It must also be mentioned that ideological oppositions were no less important than theoretical oppositions. The political programs coming with these approaches favored hard protest and radicalization of conflict, which is in opposition to the program of negotiation and mediation rationally led, which generally comes with argumentation studies.
This situation prevailed more or less until the end of the 80s. At that time, a new period began with the return of Perelman’s New rhetoric, which is now quite widely read, along with Ducrot and Grize. But traces of this century-long distrust towards argumentation can be easily found, for example, in the fact that major works in English, such as Hamblin’s Fallacies , or major American efforts to adapt and re-think rhetorical theory are still generally unknown and unmentioned, with the exception of some general presentations.

4. The turning point of the 70s: Argumentation reinstated
In the 70s, the influence of Ducrot and Grize was decisive for the re-introduction of the concept of argumentation in the field of human sciences. Both have re-defined the classical meaning of the term.

4.1 Natural logic
Jean-Blaise Grize has developed the concept of ‘natural logic’ since the 1970s, with a particular attention to its logical, linguistic, psychological and sociological implications and basis.
The Natural logic program can be seen as part of the general trend developing in the 70s criticizing formal logic as unsubstantial. This logic is called ‘natural’ as far as it is a logic of dialogue and a logic of objects.
It is a logic of dialogue only in a restricted sense of the word: the situation generally considered corresponds to a speaker/writer addressing an utterance (or a text) to a listener (or a reader). This is quite compatible with the classical conception of the rhetorical situation, where an orator tries to modify an audience’s representation, without actual feedback from his audience. The natural logic is not a «dialectic».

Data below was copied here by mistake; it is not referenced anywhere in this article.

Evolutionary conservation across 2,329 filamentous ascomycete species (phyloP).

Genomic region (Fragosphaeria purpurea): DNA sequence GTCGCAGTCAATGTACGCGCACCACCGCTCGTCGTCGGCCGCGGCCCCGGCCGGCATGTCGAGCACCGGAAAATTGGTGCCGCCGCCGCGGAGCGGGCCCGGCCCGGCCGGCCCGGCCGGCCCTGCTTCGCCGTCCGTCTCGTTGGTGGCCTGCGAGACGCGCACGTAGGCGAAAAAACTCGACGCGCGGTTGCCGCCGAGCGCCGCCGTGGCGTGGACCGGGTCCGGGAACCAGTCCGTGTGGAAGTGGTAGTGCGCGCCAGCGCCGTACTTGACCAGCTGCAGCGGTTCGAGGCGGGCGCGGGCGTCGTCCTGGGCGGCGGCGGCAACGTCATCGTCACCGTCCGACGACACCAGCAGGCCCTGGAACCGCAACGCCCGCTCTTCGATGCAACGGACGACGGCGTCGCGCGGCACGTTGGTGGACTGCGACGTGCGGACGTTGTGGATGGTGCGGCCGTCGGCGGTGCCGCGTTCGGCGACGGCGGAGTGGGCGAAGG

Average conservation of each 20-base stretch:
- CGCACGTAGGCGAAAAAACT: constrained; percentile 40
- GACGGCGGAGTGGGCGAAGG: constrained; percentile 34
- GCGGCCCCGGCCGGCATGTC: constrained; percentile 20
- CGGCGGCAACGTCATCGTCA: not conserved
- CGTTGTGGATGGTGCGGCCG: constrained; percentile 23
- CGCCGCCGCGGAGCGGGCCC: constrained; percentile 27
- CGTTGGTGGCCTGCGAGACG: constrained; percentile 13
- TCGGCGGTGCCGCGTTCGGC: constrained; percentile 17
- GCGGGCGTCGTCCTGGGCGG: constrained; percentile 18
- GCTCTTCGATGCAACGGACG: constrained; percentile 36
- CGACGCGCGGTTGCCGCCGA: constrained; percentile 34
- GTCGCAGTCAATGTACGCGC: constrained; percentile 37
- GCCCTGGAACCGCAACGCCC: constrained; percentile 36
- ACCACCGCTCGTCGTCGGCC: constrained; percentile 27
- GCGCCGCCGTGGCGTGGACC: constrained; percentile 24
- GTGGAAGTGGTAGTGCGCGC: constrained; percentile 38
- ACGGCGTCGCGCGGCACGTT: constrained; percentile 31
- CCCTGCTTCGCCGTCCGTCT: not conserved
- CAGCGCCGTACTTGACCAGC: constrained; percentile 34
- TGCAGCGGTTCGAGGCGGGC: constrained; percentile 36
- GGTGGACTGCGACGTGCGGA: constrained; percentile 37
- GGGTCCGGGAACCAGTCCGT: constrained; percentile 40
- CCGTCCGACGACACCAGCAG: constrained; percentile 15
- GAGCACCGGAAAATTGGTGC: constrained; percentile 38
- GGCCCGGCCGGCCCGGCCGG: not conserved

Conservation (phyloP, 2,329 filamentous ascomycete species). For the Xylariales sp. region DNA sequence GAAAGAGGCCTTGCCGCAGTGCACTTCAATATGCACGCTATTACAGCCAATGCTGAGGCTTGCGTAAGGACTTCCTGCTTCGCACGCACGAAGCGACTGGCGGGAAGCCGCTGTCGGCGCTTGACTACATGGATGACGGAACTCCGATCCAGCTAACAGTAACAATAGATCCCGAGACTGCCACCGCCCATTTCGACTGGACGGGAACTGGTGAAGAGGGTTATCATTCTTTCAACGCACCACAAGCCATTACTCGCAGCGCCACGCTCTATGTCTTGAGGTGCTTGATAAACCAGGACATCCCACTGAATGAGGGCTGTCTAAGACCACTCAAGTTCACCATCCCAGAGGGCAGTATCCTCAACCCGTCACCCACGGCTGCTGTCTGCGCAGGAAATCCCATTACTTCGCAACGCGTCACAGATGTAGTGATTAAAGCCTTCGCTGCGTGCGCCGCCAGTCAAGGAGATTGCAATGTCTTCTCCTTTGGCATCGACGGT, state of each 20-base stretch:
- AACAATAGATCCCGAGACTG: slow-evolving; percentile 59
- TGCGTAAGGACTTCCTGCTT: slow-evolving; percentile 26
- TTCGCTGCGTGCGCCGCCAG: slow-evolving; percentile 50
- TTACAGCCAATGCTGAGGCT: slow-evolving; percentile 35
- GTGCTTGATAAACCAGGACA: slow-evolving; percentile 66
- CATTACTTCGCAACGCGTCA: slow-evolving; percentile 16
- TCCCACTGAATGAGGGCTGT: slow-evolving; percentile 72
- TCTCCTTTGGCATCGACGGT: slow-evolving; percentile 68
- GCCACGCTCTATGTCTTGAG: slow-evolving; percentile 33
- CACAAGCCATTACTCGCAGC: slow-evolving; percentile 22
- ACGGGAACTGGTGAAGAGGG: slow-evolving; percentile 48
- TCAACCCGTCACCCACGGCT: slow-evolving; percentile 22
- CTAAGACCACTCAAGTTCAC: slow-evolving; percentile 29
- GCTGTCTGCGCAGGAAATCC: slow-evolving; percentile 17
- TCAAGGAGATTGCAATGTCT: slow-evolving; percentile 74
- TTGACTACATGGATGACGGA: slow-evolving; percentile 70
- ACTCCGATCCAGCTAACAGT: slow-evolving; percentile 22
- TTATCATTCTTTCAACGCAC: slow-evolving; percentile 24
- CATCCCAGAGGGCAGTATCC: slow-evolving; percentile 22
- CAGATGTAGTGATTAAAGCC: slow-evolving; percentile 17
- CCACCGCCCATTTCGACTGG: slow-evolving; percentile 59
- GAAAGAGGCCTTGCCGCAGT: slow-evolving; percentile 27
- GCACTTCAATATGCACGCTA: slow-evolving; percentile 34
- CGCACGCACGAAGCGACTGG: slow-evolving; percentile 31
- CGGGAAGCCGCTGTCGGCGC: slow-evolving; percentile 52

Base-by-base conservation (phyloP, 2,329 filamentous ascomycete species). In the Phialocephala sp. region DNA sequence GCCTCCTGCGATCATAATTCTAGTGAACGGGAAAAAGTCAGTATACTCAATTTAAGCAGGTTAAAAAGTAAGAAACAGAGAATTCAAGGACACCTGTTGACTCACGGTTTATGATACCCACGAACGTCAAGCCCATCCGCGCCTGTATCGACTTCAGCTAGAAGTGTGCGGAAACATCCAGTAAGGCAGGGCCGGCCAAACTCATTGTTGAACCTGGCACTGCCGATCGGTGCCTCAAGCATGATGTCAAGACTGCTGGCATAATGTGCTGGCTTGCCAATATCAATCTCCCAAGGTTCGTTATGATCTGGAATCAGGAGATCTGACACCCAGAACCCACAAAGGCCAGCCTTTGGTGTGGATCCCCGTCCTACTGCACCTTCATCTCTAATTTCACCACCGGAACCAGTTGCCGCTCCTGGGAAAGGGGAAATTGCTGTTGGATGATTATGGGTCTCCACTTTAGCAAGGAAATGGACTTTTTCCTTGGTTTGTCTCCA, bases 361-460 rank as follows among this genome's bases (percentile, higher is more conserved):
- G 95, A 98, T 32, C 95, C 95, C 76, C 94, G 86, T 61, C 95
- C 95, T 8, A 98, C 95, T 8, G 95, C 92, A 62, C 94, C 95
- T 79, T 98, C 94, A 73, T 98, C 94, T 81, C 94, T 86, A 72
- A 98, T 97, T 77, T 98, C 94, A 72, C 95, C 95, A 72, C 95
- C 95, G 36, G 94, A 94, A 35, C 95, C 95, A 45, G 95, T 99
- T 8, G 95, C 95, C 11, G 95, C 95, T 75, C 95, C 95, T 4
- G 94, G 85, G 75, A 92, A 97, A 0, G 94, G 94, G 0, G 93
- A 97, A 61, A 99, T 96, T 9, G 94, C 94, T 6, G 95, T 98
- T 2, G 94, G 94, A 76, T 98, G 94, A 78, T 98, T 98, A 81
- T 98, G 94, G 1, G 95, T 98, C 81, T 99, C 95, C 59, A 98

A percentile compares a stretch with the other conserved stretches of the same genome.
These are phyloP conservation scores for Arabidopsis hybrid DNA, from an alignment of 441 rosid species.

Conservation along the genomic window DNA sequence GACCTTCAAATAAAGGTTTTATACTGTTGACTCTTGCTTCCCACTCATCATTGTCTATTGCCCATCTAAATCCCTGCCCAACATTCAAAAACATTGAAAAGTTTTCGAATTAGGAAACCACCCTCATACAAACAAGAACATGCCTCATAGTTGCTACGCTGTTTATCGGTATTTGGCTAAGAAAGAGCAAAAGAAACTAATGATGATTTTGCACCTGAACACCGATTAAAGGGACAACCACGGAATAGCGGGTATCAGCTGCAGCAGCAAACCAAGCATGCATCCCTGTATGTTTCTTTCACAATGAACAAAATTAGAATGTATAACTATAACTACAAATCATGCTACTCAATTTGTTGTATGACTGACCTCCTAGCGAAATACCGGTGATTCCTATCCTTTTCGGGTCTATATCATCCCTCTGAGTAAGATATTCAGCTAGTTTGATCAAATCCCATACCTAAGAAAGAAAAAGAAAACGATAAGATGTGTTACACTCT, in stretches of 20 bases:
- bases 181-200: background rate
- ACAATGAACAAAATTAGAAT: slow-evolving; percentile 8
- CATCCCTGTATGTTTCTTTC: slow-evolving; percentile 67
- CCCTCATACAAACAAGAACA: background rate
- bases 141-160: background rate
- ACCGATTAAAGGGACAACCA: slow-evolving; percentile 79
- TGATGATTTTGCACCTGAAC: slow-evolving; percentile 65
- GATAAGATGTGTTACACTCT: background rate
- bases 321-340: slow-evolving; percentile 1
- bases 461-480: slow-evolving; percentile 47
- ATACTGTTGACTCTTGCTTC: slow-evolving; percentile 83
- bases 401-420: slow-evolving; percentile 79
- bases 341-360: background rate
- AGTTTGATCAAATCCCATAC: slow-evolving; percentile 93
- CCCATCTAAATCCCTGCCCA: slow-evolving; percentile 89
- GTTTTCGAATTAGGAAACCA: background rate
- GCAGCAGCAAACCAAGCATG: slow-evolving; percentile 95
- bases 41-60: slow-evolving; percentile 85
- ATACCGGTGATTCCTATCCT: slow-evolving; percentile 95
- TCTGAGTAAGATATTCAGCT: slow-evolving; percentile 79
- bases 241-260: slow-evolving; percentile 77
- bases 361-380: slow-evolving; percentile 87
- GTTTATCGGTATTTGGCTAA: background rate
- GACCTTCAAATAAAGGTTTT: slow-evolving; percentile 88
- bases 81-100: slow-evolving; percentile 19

The concept of ‘logic of object’ is at the very core of the program. For natural logic, arguing is schematizing, that is, building up, by a logico-linguistic process, a representation expressed by a linguistic form, a sentence or a text. At the text level, schematization is first of all an affair of objects (that is, entities to which reference can be made). The theory focuses on the mode of introduction of objects in the text (a text = a schematization), their transformations, their connections with other objects, the role played by their properties or their parts, etc. From a logical point of view, the basic theory is mereology; from a linguistic point of view, the approach exploits and develop researches on modes of reference and anaphora.